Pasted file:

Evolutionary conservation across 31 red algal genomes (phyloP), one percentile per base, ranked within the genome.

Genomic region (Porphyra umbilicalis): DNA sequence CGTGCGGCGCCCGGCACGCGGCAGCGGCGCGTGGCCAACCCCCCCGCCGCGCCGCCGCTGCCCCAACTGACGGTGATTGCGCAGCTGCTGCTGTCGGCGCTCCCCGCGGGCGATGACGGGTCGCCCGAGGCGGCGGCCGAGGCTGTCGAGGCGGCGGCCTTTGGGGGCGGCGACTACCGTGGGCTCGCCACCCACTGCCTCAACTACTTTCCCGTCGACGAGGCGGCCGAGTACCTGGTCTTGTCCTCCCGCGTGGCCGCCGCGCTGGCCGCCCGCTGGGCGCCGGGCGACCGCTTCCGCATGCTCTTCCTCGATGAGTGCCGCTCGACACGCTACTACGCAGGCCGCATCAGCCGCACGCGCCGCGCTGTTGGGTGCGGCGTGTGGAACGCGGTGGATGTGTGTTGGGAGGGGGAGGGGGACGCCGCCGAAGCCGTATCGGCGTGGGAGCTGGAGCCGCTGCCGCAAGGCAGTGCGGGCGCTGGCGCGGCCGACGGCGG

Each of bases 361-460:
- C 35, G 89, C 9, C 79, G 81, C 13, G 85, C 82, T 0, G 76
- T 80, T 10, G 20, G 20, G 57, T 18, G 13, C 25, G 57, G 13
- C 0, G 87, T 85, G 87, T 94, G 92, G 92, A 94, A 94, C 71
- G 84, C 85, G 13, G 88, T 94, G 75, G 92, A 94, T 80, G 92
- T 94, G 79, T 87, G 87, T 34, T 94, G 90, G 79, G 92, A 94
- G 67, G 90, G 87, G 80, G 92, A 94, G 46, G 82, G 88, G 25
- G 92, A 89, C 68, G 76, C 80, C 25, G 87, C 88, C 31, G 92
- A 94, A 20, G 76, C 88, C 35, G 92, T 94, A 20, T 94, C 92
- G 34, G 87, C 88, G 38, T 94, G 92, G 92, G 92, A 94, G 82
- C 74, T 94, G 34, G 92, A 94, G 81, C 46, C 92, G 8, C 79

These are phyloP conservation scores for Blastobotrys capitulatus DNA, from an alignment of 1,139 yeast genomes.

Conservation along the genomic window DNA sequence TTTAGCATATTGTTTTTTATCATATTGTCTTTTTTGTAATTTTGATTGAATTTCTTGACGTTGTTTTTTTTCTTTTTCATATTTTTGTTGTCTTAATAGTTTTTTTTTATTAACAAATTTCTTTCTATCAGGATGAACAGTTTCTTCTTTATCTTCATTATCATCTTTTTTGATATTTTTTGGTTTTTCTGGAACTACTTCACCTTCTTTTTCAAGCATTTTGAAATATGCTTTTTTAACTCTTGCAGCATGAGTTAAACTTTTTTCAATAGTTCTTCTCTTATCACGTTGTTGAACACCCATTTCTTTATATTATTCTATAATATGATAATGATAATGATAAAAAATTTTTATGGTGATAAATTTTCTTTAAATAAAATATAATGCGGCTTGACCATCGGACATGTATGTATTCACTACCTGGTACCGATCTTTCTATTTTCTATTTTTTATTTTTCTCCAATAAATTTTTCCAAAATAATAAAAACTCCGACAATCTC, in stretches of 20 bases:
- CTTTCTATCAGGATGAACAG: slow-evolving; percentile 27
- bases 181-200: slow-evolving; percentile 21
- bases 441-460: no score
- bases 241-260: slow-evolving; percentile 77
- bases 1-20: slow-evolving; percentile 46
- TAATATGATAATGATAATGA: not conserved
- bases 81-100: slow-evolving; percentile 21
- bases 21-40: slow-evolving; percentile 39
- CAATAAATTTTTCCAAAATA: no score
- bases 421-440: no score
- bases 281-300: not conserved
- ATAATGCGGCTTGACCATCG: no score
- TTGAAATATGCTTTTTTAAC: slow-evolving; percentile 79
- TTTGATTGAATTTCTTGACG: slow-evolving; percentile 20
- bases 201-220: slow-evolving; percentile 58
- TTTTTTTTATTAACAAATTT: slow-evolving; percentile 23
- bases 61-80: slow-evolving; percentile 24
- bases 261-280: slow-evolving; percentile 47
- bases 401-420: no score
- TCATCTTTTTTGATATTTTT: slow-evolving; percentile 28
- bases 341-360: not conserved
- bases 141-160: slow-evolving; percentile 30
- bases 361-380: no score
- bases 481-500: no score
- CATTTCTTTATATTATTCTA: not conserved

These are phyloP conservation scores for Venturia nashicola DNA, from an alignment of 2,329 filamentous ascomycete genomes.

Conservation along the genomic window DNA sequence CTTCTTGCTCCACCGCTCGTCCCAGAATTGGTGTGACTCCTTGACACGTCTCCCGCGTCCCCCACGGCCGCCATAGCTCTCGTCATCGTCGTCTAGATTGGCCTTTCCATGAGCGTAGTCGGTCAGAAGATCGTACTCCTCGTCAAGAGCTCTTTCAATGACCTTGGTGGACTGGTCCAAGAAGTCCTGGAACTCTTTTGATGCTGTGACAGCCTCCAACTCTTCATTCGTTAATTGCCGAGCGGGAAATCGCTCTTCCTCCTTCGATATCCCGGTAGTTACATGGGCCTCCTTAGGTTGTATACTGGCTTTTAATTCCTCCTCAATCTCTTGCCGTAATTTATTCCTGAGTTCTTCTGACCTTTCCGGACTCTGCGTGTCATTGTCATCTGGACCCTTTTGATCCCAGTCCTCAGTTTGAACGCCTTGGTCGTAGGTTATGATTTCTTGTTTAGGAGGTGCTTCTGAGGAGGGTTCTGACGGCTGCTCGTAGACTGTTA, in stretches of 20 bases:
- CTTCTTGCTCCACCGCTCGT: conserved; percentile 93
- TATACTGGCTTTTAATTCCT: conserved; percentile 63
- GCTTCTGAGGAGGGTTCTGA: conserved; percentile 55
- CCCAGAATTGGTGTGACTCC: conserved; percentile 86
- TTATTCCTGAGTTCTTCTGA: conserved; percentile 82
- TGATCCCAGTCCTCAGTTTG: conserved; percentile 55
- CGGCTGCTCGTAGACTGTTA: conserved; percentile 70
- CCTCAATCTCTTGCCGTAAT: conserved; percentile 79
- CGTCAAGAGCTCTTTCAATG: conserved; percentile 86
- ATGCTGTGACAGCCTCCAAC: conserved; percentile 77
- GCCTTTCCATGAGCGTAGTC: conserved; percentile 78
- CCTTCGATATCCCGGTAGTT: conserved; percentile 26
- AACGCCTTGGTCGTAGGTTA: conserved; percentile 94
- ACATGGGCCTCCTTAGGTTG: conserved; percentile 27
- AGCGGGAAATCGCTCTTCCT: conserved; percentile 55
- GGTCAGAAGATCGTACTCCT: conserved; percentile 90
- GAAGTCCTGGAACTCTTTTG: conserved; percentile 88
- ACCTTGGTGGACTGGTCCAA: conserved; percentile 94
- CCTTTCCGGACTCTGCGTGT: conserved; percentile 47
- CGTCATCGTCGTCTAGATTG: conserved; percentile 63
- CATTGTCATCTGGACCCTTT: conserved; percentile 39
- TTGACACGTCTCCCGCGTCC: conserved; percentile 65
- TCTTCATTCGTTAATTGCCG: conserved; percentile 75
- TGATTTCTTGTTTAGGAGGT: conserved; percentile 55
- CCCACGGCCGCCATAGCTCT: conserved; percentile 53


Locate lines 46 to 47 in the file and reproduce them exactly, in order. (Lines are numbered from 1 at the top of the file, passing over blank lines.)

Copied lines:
- CCCAGAATTGGTGTGACTCC: conserved; percentile 86
- TTATTCCTGAGTTCTTCTGA: conserved; percentile 82